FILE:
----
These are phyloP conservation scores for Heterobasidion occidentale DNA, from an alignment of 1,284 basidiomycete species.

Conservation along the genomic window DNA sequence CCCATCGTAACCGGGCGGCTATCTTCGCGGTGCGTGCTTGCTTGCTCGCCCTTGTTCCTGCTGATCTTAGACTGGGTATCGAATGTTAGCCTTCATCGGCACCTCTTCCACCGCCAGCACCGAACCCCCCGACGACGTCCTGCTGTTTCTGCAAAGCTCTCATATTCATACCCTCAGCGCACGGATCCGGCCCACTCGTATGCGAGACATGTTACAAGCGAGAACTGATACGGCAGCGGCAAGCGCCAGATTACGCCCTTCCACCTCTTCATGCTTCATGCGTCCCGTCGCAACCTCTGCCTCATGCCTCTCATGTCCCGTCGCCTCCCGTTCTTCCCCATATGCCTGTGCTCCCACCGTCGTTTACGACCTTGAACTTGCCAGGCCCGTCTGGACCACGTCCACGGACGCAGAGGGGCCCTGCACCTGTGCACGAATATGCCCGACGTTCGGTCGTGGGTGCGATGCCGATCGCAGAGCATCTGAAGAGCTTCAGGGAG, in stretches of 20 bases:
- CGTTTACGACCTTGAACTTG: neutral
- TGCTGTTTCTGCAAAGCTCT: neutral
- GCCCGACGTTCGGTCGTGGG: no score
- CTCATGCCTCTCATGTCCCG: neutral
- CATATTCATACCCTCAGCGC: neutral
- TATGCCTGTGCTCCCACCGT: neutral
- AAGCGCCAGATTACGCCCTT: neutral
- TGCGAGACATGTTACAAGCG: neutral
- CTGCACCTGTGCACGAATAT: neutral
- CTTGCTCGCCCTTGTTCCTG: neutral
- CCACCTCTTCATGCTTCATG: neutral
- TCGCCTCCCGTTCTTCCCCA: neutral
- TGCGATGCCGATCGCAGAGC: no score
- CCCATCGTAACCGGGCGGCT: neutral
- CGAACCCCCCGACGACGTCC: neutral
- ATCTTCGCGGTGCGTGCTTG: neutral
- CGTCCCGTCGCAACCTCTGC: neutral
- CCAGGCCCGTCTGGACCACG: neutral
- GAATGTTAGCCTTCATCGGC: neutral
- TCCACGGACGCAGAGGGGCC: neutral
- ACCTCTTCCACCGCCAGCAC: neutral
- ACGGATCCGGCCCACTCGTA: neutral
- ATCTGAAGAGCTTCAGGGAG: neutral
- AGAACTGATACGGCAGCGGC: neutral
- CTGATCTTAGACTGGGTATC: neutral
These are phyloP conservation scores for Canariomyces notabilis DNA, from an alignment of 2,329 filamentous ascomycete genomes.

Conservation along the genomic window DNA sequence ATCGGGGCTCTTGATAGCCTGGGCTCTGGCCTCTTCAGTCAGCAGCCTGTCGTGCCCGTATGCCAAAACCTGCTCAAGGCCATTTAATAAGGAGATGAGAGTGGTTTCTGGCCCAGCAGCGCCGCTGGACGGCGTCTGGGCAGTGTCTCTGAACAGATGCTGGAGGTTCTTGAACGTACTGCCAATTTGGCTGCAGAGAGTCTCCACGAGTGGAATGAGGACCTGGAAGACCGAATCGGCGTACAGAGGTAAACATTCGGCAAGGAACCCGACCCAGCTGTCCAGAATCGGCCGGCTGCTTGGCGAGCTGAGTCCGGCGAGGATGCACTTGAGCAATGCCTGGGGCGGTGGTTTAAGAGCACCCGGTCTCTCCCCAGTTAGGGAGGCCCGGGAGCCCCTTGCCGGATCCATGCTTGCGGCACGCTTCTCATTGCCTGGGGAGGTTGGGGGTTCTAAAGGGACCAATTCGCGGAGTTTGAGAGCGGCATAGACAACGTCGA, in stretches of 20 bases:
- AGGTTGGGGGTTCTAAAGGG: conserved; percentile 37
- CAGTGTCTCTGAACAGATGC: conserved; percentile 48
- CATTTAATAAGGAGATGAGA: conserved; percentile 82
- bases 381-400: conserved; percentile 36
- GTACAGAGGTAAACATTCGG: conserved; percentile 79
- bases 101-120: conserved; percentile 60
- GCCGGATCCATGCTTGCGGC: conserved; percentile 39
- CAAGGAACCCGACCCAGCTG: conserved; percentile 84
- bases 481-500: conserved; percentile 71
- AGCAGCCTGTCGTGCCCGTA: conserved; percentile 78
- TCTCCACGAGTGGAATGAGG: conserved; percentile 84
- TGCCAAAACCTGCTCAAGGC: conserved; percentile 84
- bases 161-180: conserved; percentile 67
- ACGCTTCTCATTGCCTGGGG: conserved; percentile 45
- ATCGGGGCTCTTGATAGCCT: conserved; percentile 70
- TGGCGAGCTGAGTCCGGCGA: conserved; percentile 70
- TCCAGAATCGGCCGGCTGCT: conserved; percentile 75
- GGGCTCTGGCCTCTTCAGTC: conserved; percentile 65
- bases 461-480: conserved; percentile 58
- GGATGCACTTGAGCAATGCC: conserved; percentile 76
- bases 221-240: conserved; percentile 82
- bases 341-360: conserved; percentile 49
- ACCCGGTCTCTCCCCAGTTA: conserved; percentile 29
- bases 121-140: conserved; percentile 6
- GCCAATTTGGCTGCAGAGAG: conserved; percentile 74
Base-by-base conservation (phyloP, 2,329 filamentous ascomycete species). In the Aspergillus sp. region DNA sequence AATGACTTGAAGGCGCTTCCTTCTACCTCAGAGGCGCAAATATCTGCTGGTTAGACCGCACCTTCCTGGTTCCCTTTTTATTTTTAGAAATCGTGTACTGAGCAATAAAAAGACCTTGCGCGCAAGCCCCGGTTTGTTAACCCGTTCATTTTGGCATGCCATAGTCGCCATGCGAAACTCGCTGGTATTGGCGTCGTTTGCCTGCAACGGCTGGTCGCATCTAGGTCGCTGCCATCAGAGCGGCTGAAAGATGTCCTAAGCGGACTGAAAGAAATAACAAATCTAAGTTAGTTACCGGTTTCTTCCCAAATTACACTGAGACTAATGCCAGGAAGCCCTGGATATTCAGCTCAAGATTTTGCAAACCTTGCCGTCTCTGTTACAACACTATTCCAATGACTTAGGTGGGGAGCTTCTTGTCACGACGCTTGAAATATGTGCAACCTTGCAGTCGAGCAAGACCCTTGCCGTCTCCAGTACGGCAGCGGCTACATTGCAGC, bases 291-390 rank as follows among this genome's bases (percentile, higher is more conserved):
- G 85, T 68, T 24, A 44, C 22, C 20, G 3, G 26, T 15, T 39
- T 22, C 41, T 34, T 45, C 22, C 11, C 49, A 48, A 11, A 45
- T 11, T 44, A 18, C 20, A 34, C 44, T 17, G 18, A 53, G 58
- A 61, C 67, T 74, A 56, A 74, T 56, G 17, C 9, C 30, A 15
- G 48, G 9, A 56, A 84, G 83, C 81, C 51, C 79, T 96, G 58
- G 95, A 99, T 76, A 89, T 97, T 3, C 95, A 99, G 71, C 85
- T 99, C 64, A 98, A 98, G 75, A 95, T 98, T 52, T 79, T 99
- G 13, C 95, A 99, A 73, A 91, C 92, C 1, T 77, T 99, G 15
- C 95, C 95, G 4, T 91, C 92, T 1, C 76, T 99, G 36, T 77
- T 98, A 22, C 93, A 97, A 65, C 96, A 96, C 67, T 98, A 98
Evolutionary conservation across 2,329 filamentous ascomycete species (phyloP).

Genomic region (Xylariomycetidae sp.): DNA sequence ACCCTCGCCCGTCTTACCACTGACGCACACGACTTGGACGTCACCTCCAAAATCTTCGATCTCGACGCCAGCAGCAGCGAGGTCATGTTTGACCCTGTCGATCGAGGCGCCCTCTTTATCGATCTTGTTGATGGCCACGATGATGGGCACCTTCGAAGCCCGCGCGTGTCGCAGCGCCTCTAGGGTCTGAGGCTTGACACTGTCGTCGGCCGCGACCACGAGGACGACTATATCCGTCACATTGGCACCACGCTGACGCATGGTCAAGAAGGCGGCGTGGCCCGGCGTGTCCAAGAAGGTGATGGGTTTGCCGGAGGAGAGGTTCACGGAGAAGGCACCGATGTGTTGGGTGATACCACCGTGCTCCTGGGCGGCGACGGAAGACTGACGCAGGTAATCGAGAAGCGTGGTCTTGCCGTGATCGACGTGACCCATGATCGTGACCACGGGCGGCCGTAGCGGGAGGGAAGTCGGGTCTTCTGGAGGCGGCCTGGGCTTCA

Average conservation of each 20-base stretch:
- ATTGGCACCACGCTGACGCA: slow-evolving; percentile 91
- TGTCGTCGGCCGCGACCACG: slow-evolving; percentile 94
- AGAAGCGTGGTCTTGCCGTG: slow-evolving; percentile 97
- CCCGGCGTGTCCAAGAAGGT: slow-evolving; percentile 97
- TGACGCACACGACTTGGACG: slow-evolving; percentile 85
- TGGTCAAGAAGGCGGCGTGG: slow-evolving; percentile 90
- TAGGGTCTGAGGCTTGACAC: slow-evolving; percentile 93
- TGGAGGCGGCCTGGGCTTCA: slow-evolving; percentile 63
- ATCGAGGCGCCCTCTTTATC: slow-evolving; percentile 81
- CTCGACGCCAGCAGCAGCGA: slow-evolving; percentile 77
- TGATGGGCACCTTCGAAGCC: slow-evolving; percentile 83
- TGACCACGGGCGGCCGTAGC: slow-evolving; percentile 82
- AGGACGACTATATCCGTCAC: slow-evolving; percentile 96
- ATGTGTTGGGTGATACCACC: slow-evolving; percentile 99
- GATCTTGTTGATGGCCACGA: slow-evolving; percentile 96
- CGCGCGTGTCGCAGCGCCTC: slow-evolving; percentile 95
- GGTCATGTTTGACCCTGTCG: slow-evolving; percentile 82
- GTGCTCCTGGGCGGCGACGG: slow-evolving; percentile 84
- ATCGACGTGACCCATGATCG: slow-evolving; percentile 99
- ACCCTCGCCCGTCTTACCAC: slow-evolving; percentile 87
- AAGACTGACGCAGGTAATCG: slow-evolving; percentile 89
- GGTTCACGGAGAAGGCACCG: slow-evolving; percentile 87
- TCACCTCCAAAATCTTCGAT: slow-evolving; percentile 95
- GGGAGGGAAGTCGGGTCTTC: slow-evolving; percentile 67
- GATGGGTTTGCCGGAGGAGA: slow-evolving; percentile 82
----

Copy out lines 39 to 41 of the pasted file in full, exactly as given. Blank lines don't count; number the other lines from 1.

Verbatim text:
- AGCAGCCTGTCGTGCCCGTA: conserved; percentile 78
- TCTCCACGAGTGGAATGAGG: conserved; percentile 84
- TGCCAAAACCTGCTCAAGGC: conserved; percentile 84